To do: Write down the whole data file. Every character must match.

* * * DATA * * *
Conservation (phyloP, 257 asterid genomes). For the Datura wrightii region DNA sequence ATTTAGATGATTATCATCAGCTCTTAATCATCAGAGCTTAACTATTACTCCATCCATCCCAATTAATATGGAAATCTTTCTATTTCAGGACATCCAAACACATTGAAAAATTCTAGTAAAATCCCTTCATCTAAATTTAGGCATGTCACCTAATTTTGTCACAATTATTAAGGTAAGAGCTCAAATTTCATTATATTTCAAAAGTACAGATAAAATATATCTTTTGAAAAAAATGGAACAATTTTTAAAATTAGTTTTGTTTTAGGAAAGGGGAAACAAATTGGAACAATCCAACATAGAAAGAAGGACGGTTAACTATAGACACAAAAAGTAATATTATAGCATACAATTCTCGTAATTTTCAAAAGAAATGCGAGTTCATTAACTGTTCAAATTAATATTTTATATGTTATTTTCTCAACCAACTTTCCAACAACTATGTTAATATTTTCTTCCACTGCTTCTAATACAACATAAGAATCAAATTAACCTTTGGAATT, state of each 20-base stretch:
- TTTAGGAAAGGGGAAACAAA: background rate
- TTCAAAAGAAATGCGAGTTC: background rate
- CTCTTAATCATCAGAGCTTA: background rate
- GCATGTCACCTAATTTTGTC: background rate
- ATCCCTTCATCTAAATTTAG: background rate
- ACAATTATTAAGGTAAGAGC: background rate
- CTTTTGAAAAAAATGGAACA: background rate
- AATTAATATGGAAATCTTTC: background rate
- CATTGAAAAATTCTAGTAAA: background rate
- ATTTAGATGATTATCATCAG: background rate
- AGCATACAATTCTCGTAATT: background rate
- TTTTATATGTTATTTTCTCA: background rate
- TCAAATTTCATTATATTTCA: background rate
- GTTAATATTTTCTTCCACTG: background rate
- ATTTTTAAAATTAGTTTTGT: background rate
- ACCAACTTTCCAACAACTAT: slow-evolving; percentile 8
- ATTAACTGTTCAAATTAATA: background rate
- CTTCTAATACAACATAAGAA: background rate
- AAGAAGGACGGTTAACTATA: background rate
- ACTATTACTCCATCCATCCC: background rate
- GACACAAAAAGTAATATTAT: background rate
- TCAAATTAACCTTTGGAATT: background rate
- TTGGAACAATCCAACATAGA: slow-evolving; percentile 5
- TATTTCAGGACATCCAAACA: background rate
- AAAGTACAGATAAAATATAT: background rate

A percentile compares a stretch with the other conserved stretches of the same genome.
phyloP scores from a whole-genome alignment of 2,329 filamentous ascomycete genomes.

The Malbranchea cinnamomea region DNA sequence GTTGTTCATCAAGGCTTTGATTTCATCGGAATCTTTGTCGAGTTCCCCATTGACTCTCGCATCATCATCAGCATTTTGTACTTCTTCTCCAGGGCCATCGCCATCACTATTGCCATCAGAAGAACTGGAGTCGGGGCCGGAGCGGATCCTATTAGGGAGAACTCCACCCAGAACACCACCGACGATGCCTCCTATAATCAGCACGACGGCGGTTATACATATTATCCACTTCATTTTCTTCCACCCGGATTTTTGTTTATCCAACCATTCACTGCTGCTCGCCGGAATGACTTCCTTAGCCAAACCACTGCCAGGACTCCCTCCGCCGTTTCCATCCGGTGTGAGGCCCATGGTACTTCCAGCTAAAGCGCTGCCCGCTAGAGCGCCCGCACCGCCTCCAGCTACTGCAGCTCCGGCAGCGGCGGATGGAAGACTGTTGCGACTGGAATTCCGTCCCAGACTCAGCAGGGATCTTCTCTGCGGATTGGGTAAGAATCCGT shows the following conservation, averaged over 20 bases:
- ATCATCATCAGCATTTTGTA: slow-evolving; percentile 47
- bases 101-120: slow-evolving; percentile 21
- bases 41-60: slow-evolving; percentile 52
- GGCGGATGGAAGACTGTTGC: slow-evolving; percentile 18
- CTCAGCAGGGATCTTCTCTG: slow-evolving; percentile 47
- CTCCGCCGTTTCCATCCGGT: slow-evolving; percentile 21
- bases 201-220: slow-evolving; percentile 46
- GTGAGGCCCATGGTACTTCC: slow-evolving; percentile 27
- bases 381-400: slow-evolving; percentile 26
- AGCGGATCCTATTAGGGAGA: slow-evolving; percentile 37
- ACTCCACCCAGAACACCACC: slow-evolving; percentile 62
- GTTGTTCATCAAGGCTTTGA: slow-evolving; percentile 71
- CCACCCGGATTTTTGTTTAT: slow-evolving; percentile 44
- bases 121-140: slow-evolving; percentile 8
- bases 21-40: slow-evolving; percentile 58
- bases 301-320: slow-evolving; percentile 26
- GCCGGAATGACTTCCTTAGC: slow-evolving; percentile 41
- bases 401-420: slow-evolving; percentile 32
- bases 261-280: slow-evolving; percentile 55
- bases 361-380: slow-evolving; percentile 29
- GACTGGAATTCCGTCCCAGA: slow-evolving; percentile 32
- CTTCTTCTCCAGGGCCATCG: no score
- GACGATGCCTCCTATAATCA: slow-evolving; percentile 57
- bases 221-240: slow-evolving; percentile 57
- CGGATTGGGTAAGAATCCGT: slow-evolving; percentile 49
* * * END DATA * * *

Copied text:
Conservation (phyloP, 257 asterid genomes). For the Datura wrightii region DNA sequence ATTTAGATGATTATCATCAGCTCTTAATCATCAGAGCTTAACTATTACTCCATCCATCCCAATTAATATGGAAATCTTTCTATTTCAGGACATCCAAACACATTGAAAAATTCTAGTAAAATCCCTTCATCTAAATTTAGGCATGTCACCTAATTTTGTCACAATTATTAAGGTAAGAGCTCAAATTTCATTATATTTCAAAAGTACAGATAAAATATATCTTTTGAAAAAAATGGAACAATTTTTAAAATTAGTTTTGTTTTAGGAAAGGGGAAACAAATTGGAACAATCCAACATAGAAAGAAGGACGGTTAACTATAGACACAAAAAGTAATATTATAGCATACAATTCTCGTAATTTTCAAAAGAAATGCGAGTTCATTAACTGTTCAAATTAATATTTTATATGTTATTTTCTCAACCAACTTTCCAACAACTATGTTAATATTTTCTTCCACTGCTTCTAATACAACATAAGAATCAAATTAACCTTTGGAATT, state of each 20-base stretch:
- TTTAGGAAAGGGGAAACAAA: background rate
- TTCAAAAGAAATGCGAGTTC: background rate
- CTCTTAATCATCAGAGCTTA: background rate
- GCATGTCACCTAATTTTGTC: background rate
- ATCCCTTCATCTAAATTTAG: background rate
- ACAATTATTAAGGTAAGAGC: background rate
- CTTTTGAAAAAAATGGAACA: background rate
- AATTAATATGGAAATCTTTC: background rate
- CATTGAAAAATTCTAGTAAA: background rate
- ATTTAGATGATTATCATCAG: background rate
- AGCATACAATTCTCGTAATT: background rate
- TTTTATATGTTATTTTCTCA: background rate
- TCAAATTTCATTATATTTCA: background rate
- GTTAATATTTTCTTCCACTG: background rate
- ATTTTTAAAATTAGTTTTGT: background rate
- ACCAACTTTCCAACAACTAT: slow-evolving; percentile 8
- ATTAACTGTTCAAATTAATA: background rate
- CTTCTAATACAACATAAGAA: background rate
- AAGAAGGACGGTTAACTATA: background rate
- ACTATTACTCCATCCATCCC: background rate
- GACACAAAAAGTAATATTAT: background rate
- TCAAATTAACCTTTGGAATT: background rate
- TTGGAACAATCCAACATAGA: slow-evolving; percentile 5
- TATTTCAGGACATCCAAACA: background rate
- AAAGTACAGATAAAATATAT: background rate

A percentile compares a stretch with the other conserved stretches of the same genome.
phyloP scores from a whole-genome alignment of 2,329 filamentous ascomycete genomes.

The Malbranchea cinnamomea region DNA sequence GTTGTTCATCAAGGCTTTGATTTCATCGGAATCTTTGTCGAGTTCCCCATTGACTCTCGCATCATCATCAGCATTTTGTACTTCTTCTCCAGGGCCATCGCCATCACTATTGCCATCAGAAGAACTGGAGTCGGGGCCGGAGCGGATCCTATTAGGGAGAACTCCACCCAGAACACCACCGACGATGCCTCCTATAATCAGCACGACGGCGGTTATACATATTATCCACTTCATTTTCTTCCACCCGGATTTTTGTTTATCCAACCATTCACTGCTGCTCGCCGGAATGACTTCCTTAGCCAAACCACTGCCAGGACTCCCTCCGCCGTTTCCATCCGGTGTGAGGCCCATGGTACTTCCAGCTAAAGCGCTGCCCGCTAGAGCGCCCGCACCGCCTCCAGCTACTGCAGCTCCGGCAGCGGCGGATGGAAGACTGTTGCGACTGGAATTCCGTCCCAGACTCAGCAGGGATCTTCTCTGCGGATTGGGTAAGAATCCGT shows the following conservation, averaged over 20 bases:
- ATCATCATCAGCATTTTGTA: slow-evolving; percentile 47
- bases 101-120: slow-evolving; percentile 21
- bases 41-60: slow-evolving; percentile 52
- GGCGGATGGAAGACTGTTGC: slow-evolving; percentile 18
- CTCAGCAGGGATCTTCTCTG: slow-evolving; percentile 47
- CTCCGCCGTTTCCATCCGGT: slow-evolving; percentile 21
- bases 201-220: slow-evolving; percentile 46
- GTGAGGCCCATGGTACTTCC: slow-evolving; percentile 27
- bases 381-400: slow-evolving; percentile 26
- AGCGGATCCTATTAGGGAGA: slow-evolving; percentile 37
- ACTCCACCCAGAACACCACC: slow-evolving; percentile 62
- GTTGTTCATCAAGGCTTTGA: slow-evolving; percentile 71
- CCACCCGGATTTTTGTTTAT: slow-evolving; percentile 44
- bases 121-140: slow-evolving; percentile 8
- bases 21-40: slow-evolving; percentile 58
- bases 301-320: slow-evolving; percentile 26
- GCCGGAATGACTTCCTTAGC: slow-evolving; percentile 41
- bases 401-420: slow-evolving; percentile 32
- bases 261-280: slow-evolving; percentile 55
- bases 361-380: slow-evolving; percentile 29
- GACTGGAATTCCGTCCCAGA: slow-evolving; percentile 32
- CTTCTTCTCCAGGGCCATCG: no score
- GACGATGCCTCCTATAATCA: slow-evolving; percentile 57
- bases 221-240: slow-evolving; percentile 57
- CGGATTGGGTAAGAATCCGT: slow-evolving; percentile 49